This piece was contributed by our Emet for Israel Liaison at the University of Windsor, Trevor Sher. It was originally published in the Times of Israel, and is reproduced in full below.
As Israeli Apartheid Week (IAW) sweeps university campuses across Canada, well-intentioned students who want to make a positive difference in the world are led astray by the political machinations of the anti-Israel movement. IAW promotes itself as a campaign for Palestinian rights, but its real goal is to harm Israel through the spread of disinformation and the encouragement of enmity towards the Jewish state. How many other countries in the world suffer through a dedicated week, or for that matter even a dedicated day, of targeted and disproportionate condemnation? How many other countries in the world suffer through patently false accusations of some of the worst atrocities known to mankind by groups whose sole purpose is to perpetuate these false accusations?
Two of the most egregious lies spread by IAW and its supporters are that Israel is an apartheid state and that Israel is committing genocide against the Palestinian people. In this two-part article I will deconstruct each of these myths, beginning here with the myth of Israeli apartheid.
“Apartheid” refers to the legally-entrenched system of racial segregation in South Africa from 1948 to 1994. Implemented by the minority population of white European colonists, apartheid laws denied fundamental rights from the indigenous people of colour and subjected them to severe discrimination. Despite being a majority population, black people under apartheid did not have freedom of movement, speech, or assembly, could not vote, could only live in designated areas, and had to use separate amenities from the white population. Those who non-violently protested the regime were often subject to imprisonment or even death.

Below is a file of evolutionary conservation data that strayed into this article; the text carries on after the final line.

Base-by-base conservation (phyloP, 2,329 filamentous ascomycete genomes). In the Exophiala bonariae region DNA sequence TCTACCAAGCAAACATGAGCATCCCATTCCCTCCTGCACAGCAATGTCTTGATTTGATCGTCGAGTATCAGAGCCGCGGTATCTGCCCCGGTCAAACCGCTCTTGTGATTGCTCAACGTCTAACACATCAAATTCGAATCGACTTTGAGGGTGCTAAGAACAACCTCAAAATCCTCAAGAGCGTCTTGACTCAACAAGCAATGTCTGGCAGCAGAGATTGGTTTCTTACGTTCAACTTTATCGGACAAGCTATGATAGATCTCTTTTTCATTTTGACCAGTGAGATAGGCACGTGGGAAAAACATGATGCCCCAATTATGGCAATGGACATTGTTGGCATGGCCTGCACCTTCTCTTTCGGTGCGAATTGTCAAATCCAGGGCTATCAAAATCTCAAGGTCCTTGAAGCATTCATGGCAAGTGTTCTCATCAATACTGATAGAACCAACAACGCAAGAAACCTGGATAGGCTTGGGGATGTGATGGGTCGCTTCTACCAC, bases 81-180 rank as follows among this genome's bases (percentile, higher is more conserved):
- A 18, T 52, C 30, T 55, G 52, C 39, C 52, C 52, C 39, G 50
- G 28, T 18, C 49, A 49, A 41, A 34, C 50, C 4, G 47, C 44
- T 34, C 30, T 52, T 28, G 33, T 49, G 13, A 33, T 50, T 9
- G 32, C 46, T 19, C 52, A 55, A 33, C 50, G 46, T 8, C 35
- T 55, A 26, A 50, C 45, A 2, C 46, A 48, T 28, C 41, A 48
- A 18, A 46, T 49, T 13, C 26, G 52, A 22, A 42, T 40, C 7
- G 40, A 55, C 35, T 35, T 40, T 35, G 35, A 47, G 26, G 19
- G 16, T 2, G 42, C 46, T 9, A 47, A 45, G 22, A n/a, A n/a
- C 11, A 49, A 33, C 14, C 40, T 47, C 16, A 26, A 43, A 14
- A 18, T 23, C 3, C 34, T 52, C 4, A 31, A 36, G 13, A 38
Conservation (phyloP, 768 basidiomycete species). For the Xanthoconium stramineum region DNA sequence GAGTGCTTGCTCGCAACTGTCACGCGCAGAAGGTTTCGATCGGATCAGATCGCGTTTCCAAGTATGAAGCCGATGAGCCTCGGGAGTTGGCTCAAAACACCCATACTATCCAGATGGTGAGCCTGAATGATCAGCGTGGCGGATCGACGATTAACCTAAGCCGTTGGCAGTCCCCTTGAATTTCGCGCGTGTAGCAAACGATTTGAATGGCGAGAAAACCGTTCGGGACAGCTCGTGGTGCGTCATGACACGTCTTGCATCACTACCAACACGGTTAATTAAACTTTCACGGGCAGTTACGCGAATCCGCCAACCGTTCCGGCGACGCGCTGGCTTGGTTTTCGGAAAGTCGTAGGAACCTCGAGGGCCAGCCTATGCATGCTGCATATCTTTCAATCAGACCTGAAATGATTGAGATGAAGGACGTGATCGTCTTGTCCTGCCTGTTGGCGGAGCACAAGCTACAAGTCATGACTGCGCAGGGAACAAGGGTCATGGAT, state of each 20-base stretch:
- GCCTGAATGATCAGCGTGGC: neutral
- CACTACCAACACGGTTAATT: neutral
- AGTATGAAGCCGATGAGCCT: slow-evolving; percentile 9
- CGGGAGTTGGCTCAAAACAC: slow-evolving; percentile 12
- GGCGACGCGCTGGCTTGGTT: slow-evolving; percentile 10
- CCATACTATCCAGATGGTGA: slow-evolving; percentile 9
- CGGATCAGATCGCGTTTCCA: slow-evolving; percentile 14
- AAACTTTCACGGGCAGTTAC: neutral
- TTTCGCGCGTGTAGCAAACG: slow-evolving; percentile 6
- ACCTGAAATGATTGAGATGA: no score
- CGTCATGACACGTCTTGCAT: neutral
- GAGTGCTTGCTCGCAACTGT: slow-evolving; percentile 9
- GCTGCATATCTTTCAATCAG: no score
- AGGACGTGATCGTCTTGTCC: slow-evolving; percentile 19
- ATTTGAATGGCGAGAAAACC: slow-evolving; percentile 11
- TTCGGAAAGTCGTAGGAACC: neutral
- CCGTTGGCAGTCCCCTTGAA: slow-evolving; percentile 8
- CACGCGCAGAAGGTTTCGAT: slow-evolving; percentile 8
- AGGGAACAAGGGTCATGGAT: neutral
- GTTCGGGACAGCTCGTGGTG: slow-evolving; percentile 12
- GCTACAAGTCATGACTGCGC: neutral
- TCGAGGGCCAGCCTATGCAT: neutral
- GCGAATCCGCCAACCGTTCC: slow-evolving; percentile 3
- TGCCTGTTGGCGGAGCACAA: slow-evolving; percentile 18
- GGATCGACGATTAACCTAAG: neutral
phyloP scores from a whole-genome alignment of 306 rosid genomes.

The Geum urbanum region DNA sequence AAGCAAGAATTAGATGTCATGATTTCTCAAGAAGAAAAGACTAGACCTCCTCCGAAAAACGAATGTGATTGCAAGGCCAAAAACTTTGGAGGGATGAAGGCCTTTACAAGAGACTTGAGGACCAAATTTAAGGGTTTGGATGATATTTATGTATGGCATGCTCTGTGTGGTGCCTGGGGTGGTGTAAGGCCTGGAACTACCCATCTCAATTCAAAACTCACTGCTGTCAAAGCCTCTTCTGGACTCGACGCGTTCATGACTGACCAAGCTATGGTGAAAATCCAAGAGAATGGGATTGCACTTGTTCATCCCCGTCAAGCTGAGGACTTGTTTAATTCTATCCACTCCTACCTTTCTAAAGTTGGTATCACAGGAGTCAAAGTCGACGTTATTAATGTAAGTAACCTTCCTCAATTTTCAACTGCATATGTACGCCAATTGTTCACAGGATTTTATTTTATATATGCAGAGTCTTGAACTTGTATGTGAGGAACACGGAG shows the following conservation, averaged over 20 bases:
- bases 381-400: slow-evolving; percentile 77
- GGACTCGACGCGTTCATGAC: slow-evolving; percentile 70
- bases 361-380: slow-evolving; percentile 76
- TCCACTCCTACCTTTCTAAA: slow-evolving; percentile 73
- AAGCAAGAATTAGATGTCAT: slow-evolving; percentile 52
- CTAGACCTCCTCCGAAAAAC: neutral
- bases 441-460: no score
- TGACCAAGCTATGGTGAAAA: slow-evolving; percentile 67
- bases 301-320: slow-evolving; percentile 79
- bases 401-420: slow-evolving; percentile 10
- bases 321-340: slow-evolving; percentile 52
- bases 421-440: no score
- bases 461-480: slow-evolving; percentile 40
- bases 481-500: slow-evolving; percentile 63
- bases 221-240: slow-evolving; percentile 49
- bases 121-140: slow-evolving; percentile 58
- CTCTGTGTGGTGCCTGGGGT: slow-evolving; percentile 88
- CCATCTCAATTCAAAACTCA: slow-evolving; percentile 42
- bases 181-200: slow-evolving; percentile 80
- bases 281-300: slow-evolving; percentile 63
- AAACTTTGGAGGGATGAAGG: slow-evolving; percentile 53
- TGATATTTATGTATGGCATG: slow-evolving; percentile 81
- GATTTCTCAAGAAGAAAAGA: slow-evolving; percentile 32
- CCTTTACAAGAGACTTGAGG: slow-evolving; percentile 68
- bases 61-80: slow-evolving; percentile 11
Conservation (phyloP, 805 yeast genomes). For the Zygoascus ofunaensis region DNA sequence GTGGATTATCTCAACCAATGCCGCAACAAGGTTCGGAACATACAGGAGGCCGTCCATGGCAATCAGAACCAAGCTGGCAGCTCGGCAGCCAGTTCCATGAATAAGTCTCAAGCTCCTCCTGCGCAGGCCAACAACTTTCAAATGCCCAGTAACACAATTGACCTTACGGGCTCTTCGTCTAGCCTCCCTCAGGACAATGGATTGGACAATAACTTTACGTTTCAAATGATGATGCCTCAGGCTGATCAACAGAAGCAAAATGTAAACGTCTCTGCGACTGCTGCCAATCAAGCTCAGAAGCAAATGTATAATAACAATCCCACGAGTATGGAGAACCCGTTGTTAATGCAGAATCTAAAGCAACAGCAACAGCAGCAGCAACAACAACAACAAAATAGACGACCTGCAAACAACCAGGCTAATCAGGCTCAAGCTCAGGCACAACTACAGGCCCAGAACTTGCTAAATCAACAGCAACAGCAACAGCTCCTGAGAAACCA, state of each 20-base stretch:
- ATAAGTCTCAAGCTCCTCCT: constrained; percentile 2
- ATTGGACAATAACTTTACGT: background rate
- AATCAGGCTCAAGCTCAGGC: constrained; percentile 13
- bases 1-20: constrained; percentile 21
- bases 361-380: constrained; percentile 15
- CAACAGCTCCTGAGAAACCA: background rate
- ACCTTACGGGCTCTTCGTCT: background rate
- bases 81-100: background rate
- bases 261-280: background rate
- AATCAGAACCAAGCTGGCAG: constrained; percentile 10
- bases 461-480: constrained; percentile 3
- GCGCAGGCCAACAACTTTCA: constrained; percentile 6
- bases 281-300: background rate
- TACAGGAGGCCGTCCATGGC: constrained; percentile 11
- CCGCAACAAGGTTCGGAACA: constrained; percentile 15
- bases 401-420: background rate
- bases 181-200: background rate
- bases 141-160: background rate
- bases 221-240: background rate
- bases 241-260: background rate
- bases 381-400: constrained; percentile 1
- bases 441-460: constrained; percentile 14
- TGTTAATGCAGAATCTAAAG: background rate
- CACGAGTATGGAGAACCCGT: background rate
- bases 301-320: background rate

The situation in Israel is incomparable to the horrors of apartheid. Israel is the only true liberal democracy in the Middle East and the only country in the region that ensures equal rights for women, members of the LGBT community, and religious and ethnic minorities. Its legal system upholds equality, universal suffrage, freedom of speech, freedom of religion, and freedom from discrimination for all of its citizens, including the 1.7 million Arabs who make up a fifth of Israel’s population. Many Israeli Arabs serve in high-ranking positions in the government, military, and judiciary, and Arab politicians are often the government’s harshest critics. Arabs in Israel have more freedom, higher standards of living, and higher rates of education than in any other country in the Middle East. As well, contrary to Western stereotype, Jews are not categorically “white” and “European” – the Jewish diaspora stretches across Africa, the Middle East, and Asia, and more than half of Israel’s Jewish population is descended from these areas. The Jewish people are indigenous to the land of Israel and have had a continuous presence there for at least 3000 years.